2010 - Transplantomics and Biomarkers in Transplantation
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NOVEL APPLICATIONS FOR GENOMIC TECHNOLOGIES IN ORG
1.3 - DECONVOLUTING THE PERIPHERAL BLOOD TRANSCRIPTOME IN GRAFT REJECTION
Presenter: Minnie, Sarwal, Stanford, USA Authors: Minnie Sarwal
DECONVOLUTING THE PERIPHERAL BLOOD TRANSCRIPTOME IN GRAFT REJECTION Minnie Sarwal, Professor of Pediatrics and Immunology, Stanford University, Stanford, CA, USA
1. To discuss why the transplant field needs non-invasive means to predict for alloimmune injury to customize immunosuppression.
2. Microarrays as a means to discover new biomarkers for acute rejection.
3. The process of biomarker validation and cross-validation to develop a sensitive and specific predictor for graft rejection.
Early detection of acute renal allograft rejection (AR) remains a major clinical concernand unmet need in organ transplantation. Current blood and biofluid non-invasive screening and monitoring methods cannot detect early and subclinical graft injury. The clinical currentpractice only allows for the screening of established tissue rejection by the detection of inflammatoryinfiltrates on kidney biopsy samples, despite the fact that this methodology is limited by sampling variability, procedural morbidity and cost. The optimal monitoring approachin organ transplantation would be to non-invasively evaluate the risk for graft rejection before the onset of renal dysfunction such that immunosuppression could be proactively titrated to limit graft injury, and immunosuppression delivery could be customized to the patients’ immunosuppression threshold and thus limit patient morbidity from infectious and malignant complications.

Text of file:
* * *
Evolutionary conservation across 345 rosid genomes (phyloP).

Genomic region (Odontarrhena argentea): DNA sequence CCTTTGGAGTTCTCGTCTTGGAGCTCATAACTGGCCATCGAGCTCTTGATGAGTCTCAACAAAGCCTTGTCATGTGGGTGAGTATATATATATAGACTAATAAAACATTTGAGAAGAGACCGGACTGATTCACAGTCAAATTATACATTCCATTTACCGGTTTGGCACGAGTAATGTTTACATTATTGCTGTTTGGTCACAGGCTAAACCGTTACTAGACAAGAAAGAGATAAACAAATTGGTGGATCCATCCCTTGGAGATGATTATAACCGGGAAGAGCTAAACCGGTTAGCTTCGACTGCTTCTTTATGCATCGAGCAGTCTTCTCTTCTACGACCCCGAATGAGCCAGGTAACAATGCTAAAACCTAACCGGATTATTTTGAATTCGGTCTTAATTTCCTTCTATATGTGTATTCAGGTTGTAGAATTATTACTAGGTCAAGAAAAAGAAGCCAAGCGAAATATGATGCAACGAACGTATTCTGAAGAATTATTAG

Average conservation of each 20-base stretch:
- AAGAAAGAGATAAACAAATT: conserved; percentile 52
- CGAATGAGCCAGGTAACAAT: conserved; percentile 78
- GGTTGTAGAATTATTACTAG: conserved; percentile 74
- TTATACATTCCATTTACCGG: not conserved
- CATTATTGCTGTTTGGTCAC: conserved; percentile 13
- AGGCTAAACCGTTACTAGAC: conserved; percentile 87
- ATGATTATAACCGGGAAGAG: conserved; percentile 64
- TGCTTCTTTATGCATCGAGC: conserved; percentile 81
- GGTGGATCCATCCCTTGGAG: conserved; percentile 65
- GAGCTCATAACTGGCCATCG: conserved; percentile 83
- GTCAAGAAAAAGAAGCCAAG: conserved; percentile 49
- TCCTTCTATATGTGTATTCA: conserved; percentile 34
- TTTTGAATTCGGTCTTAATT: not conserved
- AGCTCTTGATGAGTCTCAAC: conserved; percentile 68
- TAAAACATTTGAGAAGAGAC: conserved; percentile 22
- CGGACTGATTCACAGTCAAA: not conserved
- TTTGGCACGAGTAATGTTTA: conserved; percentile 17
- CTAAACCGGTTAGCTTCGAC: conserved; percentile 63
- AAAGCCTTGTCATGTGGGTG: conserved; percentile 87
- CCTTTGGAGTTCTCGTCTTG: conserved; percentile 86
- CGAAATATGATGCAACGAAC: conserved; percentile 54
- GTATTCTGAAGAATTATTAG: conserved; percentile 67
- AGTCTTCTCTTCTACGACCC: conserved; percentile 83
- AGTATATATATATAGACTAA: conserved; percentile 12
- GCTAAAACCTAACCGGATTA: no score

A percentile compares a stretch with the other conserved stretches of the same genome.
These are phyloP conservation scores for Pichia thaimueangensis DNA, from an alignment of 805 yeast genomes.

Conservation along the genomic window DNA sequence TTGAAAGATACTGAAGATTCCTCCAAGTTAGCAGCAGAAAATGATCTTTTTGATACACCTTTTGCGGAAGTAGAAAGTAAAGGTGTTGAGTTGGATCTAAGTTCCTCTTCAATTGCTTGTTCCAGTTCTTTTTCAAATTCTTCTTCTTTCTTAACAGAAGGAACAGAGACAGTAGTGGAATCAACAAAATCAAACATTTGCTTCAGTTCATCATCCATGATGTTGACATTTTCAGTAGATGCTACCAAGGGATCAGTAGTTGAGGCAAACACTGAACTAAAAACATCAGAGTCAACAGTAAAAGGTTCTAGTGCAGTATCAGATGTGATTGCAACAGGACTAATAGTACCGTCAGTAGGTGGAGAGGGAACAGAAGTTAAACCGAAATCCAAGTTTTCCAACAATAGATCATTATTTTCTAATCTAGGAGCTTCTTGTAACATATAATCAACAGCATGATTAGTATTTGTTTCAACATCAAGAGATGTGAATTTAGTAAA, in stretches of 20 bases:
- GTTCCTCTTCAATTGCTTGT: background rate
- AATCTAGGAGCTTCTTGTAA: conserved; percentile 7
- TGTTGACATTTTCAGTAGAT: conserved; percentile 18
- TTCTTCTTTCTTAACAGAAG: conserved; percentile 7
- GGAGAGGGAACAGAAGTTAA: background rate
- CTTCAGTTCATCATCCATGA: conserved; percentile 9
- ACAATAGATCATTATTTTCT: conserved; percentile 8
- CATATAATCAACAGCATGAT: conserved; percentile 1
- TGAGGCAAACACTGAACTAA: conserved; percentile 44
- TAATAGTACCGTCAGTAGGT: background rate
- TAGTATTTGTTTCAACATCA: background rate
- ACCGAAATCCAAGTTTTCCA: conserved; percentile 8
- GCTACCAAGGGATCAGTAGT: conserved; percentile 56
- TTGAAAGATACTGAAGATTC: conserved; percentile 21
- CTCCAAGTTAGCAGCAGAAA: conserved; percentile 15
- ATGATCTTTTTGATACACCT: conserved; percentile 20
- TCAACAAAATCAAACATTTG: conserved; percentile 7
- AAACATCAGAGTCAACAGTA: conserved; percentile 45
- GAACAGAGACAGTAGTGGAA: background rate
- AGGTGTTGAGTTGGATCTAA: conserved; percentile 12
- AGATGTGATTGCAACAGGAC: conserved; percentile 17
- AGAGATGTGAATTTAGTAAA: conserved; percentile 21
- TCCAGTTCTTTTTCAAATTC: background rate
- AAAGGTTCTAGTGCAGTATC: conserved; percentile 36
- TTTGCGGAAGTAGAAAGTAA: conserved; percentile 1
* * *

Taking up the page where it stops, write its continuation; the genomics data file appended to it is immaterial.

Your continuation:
Transcriptional profiling studies on biopsy specimens have confirmed that significant, coordinated expression changes occur in many genes with established AR. However, when these studies are applied to peripheral blood, the expression of the rejection response is substantially weaker than the corresponding response in the organ. The gene signature for AR is also influenced by biological and experimental variance, resulting in low signal to noise ratio. This talk discusses the issues in biomarker discovery in blood relating to AR and the results of a recent study that has identified a highly specific and sensitive gene-based biomarker panel in blood that can predict the onset of AR, well before any injury can be detected by organ dysfunction or graft biopsy. This approach provides a skeleton for further studies for biomarker discovery of disease phenotypes in organ transplantation.
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